Another issue for SanDisk is the fear that the flash memory business is being commoditized, which would continue to pressure margins as prices fall. But I think this fear is overdone, because the market is still growing very fast, and there are many years to go. If you haven't noticed, I like companies with huge profits, great balance sheets, and low P/E multiples, and SanDisk has all of those. It made $1.2 billion in the last 12 months. It has $2.6 billion in cash on the balance sheet, a return on equity (ROE) of 20%, and a forward P/E of 10. Remember our IU investment rule about picking stocks with a lower P/E than either their growth rate or ROE? Sandisk meets these criteria.
OmniVision Technologies Inc. (Nasdaq: OVTI) has been clubbed recently. The company makes specialty chips for mobile devices, including camera and imaging chips. Recent pre-announced downward earnings revisions have caused the stock to plunge more than 60% off its highs. In addition, OmniVision has been plagued by rumors that Apple is pushing it out as a supplier of screen illumination chips. Though OmniVision still has a healthy business in camera chips with Apple, the computer maker recently starting double-sourcing its illumination chips to Sony.
But let's calm down. OmniVision had a bad 2011, but it now trades at a P/E of 5. Its products shipped to more than 150 million devices in the second quarter of last year. Most market research firms expect the mobile smartphone market to climb to 1 billion units in the next few years. OmniVision sells plenty of parts into an enormously growing market.
This stock is so cheap that it discounts many bad things that are happening. We'll look for it in the mix at the CES. Despite its recent stumbles, OmniVision has a one-month ROE of 20%. It's got $465 million in cash, only $50 million in debt, and a $740 million valuation. In other words, more than half its market valuation is cash. Really.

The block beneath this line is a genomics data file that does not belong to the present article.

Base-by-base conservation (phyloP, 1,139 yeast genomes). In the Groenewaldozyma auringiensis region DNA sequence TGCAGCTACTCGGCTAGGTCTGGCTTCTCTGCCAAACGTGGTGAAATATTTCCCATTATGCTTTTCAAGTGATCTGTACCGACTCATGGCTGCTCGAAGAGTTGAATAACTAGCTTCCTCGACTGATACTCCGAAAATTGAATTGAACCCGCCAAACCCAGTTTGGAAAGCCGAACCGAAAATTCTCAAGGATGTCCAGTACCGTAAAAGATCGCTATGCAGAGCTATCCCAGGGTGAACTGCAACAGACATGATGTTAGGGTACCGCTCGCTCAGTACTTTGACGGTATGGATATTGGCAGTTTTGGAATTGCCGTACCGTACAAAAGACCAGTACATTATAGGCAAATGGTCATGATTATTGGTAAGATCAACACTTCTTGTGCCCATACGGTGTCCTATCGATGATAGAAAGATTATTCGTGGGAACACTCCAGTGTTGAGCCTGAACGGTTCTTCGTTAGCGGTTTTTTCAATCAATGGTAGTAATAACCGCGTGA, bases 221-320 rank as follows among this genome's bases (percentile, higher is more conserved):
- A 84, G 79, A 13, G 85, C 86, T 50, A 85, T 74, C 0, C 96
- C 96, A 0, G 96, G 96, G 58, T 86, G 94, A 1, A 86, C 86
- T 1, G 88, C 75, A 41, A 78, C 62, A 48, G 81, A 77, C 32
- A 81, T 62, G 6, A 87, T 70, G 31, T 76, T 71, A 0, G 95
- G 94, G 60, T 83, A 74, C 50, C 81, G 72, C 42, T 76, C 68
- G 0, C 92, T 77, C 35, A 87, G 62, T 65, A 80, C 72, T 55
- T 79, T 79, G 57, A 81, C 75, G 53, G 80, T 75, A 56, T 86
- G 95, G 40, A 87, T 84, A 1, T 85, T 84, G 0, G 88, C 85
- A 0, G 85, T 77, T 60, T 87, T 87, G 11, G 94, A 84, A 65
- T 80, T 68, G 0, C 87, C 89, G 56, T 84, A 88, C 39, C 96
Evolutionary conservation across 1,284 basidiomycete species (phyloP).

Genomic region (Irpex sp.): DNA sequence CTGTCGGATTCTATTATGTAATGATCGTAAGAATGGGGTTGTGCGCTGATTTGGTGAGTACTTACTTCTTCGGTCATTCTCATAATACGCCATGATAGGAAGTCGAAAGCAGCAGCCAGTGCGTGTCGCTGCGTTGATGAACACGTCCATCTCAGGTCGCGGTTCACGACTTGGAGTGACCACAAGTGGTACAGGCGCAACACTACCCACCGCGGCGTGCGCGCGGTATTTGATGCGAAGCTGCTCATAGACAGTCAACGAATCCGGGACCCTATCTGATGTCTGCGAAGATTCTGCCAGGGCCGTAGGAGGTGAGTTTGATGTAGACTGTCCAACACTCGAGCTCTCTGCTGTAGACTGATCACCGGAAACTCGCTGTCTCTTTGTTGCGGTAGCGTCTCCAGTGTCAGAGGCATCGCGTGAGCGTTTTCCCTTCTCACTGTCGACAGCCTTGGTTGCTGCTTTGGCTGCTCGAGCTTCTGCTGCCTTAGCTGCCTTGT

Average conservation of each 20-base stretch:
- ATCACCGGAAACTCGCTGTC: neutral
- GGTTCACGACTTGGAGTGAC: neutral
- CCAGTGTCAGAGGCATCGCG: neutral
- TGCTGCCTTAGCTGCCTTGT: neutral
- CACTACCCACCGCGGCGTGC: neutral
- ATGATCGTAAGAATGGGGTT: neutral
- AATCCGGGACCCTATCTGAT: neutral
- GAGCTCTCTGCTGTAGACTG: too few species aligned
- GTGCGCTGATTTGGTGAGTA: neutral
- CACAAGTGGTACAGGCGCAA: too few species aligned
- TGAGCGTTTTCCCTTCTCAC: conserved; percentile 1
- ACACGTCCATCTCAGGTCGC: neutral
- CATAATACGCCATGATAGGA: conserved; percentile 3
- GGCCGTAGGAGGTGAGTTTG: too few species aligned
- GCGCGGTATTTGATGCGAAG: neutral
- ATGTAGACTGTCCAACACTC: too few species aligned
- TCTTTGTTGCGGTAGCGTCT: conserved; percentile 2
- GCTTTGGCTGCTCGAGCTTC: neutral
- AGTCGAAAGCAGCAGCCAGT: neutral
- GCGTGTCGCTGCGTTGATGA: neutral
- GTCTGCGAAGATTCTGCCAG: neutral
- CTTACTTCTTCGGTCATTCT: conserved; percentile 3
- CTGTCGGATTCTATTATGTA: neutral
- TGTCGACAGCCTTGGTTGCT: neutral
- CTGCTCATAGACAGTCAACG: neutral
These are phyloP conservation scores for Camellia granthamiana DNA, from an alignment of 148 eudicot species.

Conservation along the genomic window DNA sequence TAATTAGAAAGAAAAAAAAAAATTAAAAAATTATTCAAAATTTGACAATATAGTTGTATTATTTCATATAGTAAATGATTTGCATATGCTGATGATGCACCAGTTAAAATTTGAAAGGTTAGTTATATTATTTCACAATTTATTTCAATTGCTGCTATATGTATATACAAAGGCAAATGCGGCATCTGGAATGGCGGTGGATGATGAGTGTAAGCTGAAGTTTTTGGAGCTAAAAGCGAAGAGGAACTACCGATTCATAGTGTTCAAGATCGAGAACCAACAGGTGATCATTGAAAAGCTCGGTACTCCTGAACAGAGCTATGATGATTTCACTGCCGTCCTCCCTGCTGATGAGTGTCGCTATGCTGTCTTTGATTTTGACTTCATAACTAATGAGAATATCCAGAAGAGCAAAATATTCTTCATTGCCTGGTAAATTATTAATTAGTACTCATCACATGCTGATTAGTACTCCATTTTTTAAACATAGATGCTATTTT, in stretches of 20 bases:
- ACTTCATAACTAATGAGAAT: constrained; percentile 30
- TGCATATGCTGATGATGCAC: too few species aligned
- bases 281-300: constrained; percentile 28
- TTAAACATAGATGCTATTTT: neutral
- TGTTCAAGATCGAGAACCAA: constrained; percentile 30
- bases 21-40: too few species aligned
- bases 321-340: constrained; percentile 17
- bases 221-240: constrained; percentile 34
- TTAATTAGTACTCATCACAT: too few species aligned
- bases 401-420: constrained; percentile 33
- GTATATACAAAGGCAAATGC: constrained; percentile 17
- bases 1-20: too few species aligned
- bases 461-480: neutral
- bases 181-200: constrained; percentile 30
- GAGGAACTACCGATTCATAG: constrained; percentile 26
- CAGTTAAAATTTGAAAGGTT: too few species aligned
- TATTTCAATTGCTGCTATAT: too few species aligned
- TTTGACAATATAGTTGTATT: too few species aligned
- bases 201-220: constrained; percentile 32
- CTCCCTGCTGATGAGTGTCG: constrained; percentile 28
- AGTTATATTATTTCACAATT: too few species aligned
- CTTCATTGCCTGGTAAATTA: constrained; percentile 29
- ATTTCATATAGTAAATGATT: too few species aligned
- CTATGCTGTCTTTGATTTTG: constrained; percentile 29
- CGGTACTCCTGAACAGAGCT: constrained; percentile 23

If the CES just bores you, maybe you should join Apple, which sits the show out -- or buy it. Apple shuns big industry trade shows, because it's more interested in running its own show. That's also how it treats its suppliers. But it's still the bellwether of the mobile device space. We've told you several times that it was cheap, and it finally looks ready to hit new highs. Apple's stock has been trading recently at $423. (Its 52-week high is $426.) The company has a P/E of about 15. It's not as cheap as it was six months ago, when I told you it was cheap, but it's still a must-own stock if you want to play the consumer electronics space.
Those are the bargains I see in electronics. I'll be on the CES floor in the next few days checking out trends and product launches, and I'll be reporting back daily.
Great advice to look inside the products rather than be caught with all the flash of what is tossed out in front of you. since a lot of the big companies provide parts to a lot of different devices they are protected from some of the ups and downs.
Linear Technology Corp. is a specialized semiconductor company. LLTC has a $6.91B market cap and pays a dividend yield of 3.16%. It has a payout ratio of 39.08%. Over the last five years, LLTC's EPS has grown by 12.77%. It is expected to grow by 12.24% over the next five years. LLTC has a low beta of 1.06, meaning it is marginally more volatile than the market. It is currently trading at $30.15 a share
I know that google has not been seen in the greatest of light with regards to their attempts at penetrating the TV market, but I think that will change. They have the platform and the content to make a real go at it.
Thank you Scott for the information. I also think it's a good idea to have a look at the suppliers of components that are in demand. Your list looks very comprehensive. Looking forward to hearing more about the technology show from you.
Scott- this is a good list of component suppliers. If you look more deeply, there are chip makes like ARM ( although Quallcomm is also here) and the not to be forgotten contract manufacturers. It seems the end of the value chain ( facing the consumer) is the hardest to make money in.